Retirement is becoming a dirty word for 60-year-olds.
Retirement, for many, is drifting further into the future.
The YourLifeChoices Insights Survey 2018, which drew almost 7000 respondents, has found that most people are not planning to fully retire until they are at least 70.
In response to the question, If you are not yet retired, at what age do you think you will retire?, 20 per cent said it would be after they turned 70, 12.7 per cent said 70 and 17 per cent said 65.
The biggest influence on the decision-making was health (33 per cent), followed by work availability (24.6 per cent) and savings (24.4 per cent).
Australian Bureau of Statistics (ABS) surveys over the past 14 years have noted marked increases in responses relating to retirement age. In 2004-05, 48 per cent said they intended to retire at 65 or over, in 2012-13 that figure had jumped to 66 per cent and in 2014-15 to 71 per cent.
The economic advantages for both the individual and the nation are obvious, but are there also health benefits in staying in the workforce longer?
Scientific research leans toward yes, particularly for people who find work fulfilling and not physically taxing or stressful.
“What is the benefit of work? Activation of the brain and activation of social networks may be critical,” says Nicole Maestas, an associate professor of health care policy at Harvard Medical School.
Mark Truitt, 70, a long-time educator in Florida, says: “I’ve seen a number of teachers who retire and don’t do anything they think is of value, and they go into decline pretty fast.”
Academic studies of the correlation between health and working into the senior years say that work offers a routine and purpose, a reason for getting up in the morning, an incentive to invest in your health.
And the workplace is a social environment, a community that supports and stimulates.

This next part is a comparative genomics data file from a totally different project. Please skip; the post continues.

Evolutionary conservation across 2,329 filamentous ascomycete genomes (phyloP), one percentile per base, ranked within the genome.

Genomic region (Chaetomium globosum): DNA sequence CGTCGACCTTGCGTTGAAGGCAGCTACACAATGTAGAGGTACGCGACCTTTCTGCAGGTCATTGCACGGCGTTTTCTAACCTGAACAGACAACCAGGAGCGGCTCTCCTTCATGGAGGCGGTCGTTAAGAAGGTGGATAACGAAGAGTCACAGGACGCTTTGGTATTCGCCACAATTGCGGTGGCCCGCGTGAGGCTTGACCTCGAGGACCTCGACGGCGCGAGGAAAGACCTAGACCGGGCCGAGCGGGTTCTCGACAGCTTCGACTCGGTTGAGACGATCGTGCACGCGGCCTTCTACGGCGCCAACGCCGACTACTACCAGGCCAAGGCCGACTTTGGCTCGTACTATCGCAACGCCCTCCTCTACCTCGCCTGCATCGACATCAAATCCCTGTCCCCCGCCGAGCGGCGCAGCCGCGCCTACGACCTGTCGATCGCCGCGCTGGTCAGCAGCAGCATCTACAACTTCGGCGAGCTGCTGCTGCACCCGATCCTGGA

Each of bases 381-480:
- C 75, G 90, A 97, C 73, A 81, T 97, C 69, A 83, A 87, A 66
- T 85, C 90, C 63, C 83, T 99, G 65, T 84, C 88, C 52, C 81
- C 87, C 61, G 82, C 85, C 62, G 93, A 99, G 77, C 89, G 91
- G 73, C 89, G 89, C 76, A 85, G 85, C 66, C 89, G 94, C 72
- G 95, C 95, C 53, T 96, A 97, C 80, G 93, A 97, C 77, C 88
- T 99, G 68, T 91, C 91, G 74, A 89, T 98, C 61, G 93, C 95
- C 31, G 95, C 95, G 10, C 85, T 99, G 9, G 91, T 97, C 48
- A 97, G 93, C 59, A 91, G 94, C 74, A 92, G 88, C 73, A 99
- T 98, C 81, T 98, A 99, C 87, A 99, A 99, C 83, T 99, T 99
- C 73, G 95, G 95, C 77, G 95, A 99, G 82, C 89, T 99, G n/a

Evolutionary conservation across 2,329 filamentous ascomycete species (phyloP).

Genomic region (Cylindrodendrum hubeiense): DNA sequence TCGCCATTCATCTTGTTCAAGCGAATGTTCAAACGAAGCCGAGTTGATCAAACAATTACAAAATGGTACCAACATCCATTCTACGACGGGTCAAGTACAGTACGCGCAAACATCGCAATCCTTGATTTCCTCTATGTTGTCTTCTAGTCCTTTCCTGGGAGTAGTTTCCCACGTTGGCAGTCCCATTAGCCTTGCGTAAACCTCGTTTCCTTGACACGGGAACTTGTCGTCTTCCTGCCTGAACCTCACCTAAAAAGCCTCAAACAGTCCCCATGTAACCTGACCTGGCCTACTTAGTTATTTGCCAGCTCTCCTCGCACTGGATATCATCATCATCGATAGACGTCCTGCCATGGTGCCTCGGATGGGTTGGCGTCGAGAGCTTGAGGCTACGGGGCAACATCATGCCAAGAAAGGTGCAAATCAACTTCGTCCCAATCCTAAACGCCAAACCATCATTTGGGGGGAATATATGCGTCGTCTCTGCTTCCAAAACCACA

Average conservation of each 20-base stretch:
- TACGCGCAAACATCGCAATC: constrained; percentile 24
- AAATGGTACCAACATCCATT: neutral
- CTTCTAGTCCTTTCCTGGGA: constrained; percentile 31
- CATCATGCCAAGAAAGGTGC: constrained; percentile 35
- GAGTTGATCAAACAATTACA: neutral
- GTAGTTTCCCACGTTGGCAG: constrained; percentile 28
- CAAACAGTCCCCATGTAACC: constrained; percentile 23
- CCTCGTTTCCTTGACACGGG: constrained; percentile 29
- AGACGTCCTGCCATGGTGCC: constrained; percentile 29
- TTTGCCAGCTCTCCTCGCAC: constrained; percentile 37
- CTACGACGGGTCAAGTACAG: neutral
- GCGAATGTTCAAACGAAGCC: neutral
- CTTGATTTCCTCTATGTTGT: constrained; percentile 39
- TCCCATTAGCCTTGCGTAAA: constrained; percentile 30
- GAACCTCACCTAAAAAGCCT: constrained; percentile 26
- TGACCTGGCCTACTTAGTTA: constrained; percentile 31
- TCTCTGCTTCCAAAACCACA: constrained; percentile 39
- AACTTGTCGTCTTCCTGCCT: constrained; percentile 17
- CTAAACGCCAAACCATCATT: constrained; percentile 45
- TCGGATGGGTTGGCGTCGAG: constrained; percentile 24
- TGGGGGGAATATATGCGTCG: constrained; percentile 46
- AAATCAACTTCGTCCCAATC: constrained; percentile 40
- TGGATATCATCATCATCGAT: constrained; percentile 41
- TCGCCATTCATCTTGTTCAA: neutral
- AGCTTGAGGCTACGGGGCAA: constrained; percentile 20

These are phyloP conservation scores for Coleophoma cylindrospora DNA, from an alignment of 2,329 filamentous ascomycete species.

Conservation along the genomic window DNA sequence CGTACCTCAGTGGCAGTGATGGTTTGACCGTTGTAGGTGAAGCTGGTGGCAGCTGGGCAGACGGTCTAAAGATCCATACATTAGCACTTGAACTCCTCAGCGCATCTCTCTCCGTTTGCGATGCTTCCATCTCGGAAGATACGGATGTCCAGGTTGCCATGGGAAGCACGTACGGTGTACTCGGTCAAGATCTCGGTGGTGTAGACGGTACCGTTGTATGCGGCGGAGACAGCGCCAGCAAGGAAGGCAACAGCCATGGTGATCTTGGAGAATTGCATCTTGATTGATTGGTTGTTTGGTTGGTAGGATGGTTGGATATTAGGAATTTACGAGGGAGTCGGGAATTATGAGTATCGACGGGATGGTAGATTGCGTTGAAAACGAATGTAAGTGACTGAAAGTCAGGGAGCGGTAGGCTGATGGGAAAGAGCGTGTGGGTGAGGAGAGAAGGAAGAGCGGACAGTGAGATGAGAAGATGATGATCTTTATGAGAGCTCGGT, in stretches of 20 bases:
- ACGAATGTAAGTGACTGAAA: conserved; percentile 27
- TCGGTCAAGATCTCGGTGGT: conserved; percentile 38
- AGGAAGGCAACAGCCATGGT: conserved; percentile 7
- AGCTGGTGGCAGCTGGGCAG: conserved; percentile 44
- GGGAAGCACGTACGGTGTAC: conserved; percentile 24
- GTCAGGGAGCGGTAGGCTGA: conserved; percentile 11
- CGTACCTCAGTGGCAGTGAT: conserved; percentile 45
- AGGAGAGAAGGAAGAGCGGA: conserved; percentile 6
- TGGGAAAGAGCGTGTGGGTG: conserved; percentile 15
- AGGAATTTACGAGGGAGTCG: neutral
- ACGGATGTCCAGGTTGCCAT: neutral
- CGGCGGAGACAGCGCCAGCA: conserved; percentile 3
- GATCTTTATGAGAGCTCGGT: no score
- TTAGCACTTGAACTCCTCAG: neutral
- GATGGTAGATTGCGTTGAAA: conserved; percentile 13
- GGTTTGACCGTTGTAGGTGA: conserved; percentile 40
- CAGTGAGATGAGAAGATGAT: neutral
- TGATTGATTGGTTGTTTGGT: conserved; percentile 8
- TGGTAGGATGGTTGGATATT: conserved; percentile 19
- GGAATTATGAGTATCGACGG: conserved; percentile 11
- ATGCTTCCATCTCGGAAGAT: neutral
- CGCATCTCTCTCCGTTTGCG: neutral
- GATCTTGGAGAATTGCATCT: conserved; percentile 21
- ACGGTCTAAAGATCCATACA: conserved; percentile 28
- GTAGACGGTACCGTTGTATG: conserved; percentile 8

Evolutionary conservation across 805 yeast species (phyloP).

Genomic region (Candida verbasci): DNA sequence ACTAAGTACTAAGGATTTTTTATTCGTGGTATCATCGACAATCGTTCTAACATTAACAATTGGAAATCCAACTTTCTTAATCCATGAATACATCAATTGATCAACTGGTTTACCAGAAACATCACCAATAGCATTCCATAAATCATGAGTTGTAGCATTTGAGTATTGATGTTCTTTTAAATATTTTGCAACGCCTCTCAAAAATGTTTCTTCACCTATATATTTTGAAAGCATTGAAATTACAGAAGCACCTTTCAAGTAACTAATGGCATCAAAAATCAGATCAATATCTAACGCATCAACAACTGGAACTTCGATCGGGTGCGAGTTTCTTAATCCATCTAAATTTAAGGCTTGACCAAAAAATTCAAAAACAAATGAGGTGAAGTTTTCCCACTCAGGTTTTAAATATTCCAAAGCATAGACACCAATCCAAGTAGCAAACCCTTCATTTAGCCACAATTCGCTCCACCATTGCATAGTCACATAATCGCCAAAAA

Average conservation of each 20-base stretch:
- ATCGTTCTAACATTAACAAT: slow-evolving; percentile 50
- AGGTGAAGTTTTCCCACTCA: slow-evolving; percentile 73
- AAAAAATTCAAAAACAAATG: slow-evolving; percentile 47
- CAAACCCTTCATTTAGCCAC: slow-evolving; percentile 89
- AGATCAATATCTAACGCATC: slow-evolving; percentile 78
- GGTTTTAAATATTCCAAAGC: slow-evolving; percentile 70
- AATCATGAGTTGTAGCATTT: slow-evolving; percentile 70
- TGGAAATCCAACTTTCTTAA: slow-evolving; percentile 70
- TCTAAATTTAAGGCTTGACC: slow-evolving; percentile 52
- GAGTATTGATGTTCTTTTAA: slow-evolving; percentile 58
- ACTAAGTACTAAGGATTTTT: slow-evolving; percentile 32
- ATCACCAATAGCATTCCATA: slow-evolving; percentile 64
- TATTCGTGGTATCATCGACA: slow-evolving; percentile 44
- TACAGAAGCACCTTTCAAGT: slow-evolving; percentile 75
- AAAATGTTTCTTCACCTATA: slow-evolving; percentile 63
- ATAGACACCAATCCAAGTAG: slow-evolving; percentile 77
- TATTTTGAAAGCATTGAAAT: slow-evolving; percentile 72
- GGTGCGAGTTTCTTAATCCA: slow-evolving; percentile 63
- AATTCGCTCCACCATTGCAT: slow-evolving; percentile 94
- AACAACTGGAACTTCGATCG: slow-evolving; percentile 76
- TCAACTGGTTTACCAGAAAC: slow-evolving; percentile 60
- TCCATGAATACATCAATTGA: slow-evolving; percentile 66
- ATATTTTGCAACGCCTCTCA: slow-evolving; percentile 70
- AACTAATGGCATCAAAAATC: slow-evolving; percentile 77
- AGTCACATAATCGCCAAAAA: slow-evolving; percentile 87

“In the beginning when you retire, it might feel more like a holiday,” says Gabriel Heller-Sahlgren, the director of research at the London Centre for the Study of Market Reform of Education. “But after that, we see more of a ‘use it or lose it’ effect.”
If a job can contribute to a healthier older population, then policy-makers should make it easier for older workers to engage in paid work, Mr Heller-Sahlgren says, adding: “This does not mean politicians should force people to work until they die. They should remove disincentives to working.”
The academic studied a series of health, ageing and retirement surveys, looking for the short- and long-term effects of retirement on mental health. He found retirement had no short-term impact on mental health, but negative effects started to appear after the first few years of stopping work.
Economists Axel Börsch-Supan and Morten Schuth at the Munich Centre for the Economics of Ageing say: “Even disliked colleagues and a bad boss, we argue, are better than social isolation because they provide cognitive challenges that keep the mind active and healthy.”
Linda Fried, a dean at Columbia University’s School of Public Health, says: “Volunteering and paid work produce better physical and mental health. People need purpose. They need a reason to get up in the morning.”
Are you planning on working full or part-time past 65?
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